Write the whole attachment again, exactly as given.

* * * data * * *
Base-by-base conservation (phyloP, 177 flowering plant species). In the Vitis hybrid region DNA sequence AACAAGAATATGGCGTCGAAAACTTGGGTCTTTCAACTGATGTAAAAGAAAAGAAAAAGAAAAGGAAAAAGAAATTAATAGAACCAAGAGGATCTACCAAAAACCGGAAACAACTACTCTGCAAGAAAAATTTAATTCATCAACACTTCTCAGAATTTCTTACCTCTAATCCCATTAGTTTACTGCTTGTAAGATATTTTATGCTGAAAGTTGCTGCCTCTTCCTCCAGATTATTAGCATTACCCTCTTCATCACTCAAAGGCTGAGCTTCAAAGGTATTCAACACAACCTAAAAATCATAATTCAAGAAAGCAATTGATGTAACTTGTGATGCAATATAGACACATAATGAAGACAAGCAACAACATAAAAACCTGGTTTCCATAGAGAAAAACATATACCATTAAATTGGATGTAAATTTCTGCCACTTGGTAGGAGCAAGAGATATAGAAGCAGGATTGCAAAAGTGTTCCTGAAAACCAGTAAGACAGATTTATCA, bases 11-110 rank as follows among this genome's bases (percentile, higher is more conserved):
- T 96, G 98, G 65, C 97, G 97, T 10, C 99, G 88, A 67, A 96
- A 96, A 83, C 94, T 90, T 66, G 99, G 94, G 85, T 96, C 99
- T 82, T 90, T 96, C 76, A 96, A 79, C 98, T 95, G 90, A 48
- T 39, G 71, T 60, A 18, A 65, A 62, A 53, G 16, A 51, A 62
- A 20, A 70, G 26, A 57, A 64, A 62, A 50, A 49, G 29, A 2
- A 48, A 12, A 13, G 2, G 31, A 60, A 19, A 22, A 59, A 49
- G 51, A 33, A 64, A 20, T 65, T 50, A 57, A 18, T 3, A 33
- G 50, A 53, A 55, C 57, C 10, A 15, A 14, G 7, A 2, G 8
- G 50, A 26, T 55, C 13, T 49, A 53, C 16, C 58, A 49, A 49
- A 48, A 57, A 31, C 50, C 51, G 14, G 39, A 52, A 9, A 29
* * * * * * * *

Base-by-base conservation (phyloP, 177 flowering plant species). In the Vitis hybrid region DNA sequence AACAAGAATATGGCGTCGAAAACTTGGGTCTTTCAACTGATGTAAAAGAAAAGAAAAAGAAAAGGAAAAAGAAATTAATAGAACCAAGAGGATCTACCAAAAACCGGAAACAACTACTCTGCAAGAAAAATTTAATTCATCAACACTTCTCAGAATTTCTTACCTCTAATCCCATTAGTTTACTGCTTGTAAGATATTTTATGCTGAAAGTTGCTGCCTCTTCCTCCAGATTATTAGCATTACCCTCTTCATCACTCAAAGGCTGAGCTTCAAAGGTATTCAACACAACCTAAAAATCATAATTCAAGAAAGCAATTGATGTAACTTGTGATGCAATATAGACACATAATGAAGACAAGCAACAACATAAAAACCTGGTTTCCATAGAGAAAAACATATACCATTAAATTGGATGTAAATTTCTGCCACTTGGTAGGAGCAAGAGATATAGAAGCAGGATTGCAAAAGTGTTCCTGAAAACCAGTAAGACAGATTTATCA, bases 11-110 rank as follows among this genome's bases (percentile, higher is more conserved):
- T 96, G 98, G 65, C 97, G 97, T 10, C 99, G 88, A 67, A 96
- A 96, A 83, C 94, T 90, T 66, G 99, G 94, G 85, T 96, C 99
- T 82, T 90, T 96, C 76, A 96, A 79, C 98, T 95, G 90, A 48
- T 39, G 71, T 60, A 18, A 65, A 62, A 53, G 16, A 51, A 62
- A 20, A 70, G 26, A 57, A 64, A 62, A 50, A 49, G 29, A 2
- A 48, A 12, A 13, G 2, G 31, A 60, A 19, A 22, A 59, A 49
- G 51, A 33, A 64, A 20, T 65, T 50, A 57, A 18, T 3, A 33
- G 50, A 53, A 55, C 57, C 10, A 15, A 14, G 7, A 2, G 8
- G 50, A 26, T 55, C 13, T 49, A 53, C 16, C 58, A 49, A 49
- A 48, A 57, A 31, C 50, C 51, G 14, G 39, A 52, A 9, A 29